Worcester was an 1832 case in which the Supreme Court held that the state of Georgia could not impose its laws on the Cherokee nation living within its borders. Its attempt to do so, Chief Justice John Marshall wrote for the majority, was "repugnant to the Constitution, laws, and treaties of the United States." Jackson saw the decision as a challenge to his policy of Indian removal and sided with Georgia, which refused to obey the court's ruling. What the case is best remembered for today is Jackson's withering observation that the court's ruling had no teeth.

"John Marshall has made his decision," Jackson supposedly said. "Now let him enforce it."

Fast-forward 174 years. President Bush learns the court's ruling in Hamdan has gone against him. A five-justice majority held the military commissions created by the administration to try the Guantanamo detainees are invalid, since they were never authorized by congressional statute. The justices seem to have repudiated Bush's claim that the Constitution invests the president with sweeping unilateral authority in wartime. "The court's conclusion ultimately rests upon a single ground," Justice Stephen Breyer pointedly notes in a concurrence. "Congress has not issued the Executive a 'blank check.' "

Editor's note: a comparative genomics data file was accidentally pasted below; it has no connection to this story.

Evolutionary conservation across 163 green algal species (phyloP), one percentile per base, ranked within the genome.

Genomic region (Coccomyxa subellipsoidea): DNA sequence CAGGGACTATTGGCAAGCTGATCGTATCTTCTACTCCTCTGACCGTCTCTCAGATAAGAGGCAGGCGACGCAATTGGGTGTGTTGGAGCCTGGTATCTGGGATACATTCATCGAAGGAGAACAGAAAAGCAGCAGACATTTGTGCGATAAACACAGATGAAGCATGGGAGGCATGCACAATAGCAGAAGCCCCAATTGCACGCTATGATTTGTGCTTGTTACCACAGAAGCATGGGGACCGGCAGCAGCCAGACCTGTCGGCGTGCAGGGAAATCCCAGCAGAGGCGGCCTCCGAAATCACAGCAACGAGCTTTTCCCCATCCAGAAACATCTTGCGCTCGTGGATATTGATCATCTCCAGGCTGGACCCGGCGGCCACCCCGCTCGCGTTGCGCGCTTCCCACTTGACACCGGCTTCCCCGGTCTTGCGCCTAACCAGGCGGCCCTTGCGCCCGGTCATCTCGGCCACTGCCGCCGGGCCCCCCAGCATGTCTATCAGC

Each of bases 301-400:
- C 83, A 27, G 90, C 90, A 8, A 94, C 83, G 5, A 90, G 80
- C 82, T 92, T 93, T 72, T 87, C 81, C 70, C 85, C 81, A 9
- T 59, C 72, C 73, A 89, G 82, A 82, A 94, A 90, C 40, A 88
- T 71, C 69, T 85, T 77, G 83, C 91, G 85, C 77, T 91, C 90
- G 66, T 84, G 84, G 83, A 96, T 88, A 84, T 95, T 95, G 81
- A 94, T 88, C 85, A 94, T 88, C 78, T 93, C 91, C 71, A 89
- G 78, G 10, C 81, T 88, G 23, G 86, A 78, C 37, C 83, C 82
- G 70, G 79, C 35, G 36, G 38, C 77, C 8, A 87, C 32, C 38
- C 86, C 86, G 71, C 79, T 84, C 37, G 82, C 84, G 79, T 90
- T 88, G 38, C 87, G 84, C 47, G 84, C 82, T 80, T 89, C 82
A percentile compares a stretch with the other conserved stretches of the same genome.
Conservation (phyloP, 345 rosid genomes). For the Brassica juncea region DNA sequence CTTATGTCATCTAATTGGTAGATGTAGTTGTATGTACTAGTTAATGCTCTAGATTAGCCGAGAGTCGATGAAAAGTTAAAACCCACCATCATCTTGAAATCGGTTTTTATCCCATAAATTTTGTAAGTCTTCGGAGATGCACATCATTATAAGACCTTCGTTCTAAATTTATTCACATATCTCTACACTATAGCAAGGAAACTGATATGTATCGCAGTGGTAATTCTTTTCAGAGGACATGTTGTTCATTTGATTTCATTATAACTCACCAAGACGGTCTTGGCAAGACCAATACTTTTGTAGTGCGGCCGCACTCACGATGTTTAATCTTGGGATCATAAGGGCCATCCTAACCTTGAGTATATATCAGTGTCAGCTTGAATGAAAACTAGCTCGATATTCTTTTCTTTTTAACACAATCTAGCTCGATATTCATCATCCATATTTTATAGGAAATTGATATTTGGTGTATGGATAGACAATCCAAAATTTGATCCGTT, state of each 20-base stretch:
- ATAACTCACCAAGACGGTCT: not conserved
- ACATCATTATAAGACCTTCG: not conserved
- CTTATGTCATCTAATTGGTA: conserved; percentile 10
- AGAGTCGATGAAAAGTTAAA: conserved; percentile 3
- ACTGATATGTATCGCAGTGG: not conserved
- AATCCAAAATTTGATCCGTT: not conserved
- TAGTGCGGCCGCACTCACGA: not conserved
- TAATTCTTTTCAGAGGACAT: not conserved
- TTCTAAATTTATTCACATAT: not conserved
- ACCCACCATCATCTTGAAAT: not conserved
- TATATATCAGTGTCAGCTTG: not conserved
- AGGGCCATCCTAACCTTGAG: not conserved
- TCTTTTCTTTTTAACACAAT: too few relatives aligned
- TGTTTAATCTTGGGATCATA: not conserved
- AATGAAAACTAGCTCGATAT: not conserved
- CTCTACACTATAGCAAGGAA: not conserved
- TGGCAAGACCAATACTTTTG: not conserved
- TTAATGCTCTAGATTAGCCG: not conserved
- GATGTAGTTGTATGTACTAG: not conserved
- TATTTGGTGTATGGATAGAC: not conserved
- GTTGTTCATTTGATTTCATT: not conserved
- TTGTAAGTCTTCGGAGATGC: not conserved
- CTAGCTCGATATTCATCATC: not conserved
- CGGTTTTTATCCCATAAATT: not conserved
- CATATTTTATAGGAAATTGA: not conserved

Whereupon Bush says — what? "The justices have made their decision; now let them enforce it"? Something even more acid? Perhaps he repeats a statement he has made previously — "I'm the decider, and I decide what is best"?

Not quite. He says he takes the court's decision "seriously." A few moments later he says it again. And then comes this: "We've got people looking at it right now to determine how we can work with Congress, if that's available, to solve the problem." There is no disdain. No bravado. No criticism. Just an acknowledg ment that the Supreme Court has spoken and the executive branch will comply.

Some dictator.

It isn't 1832 anymore. Even presidents who are aggressive in their claims of authority don't flout Supreme Court decisions. Harry Truman relinquished the steel mills, Richard Nixon turned over the Watergate tapes, Bill Clinton submitted to Paula Jones's deposition. Al Gore conceded the 2000 election. Now Bush will acquiesce as well.

For better or worse, our legal system as it has evolved makes the judiciary, not the president, "the decider." Bush presses his claims forcefully, as he is entitled to do — but only to a point. We remain a nation of laws, not of men. For all the promiscuous talk about dictatorship, was that ever really in doubt?

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Jeff Jacoby is a Boston Globe columnist. Comment by clicking here.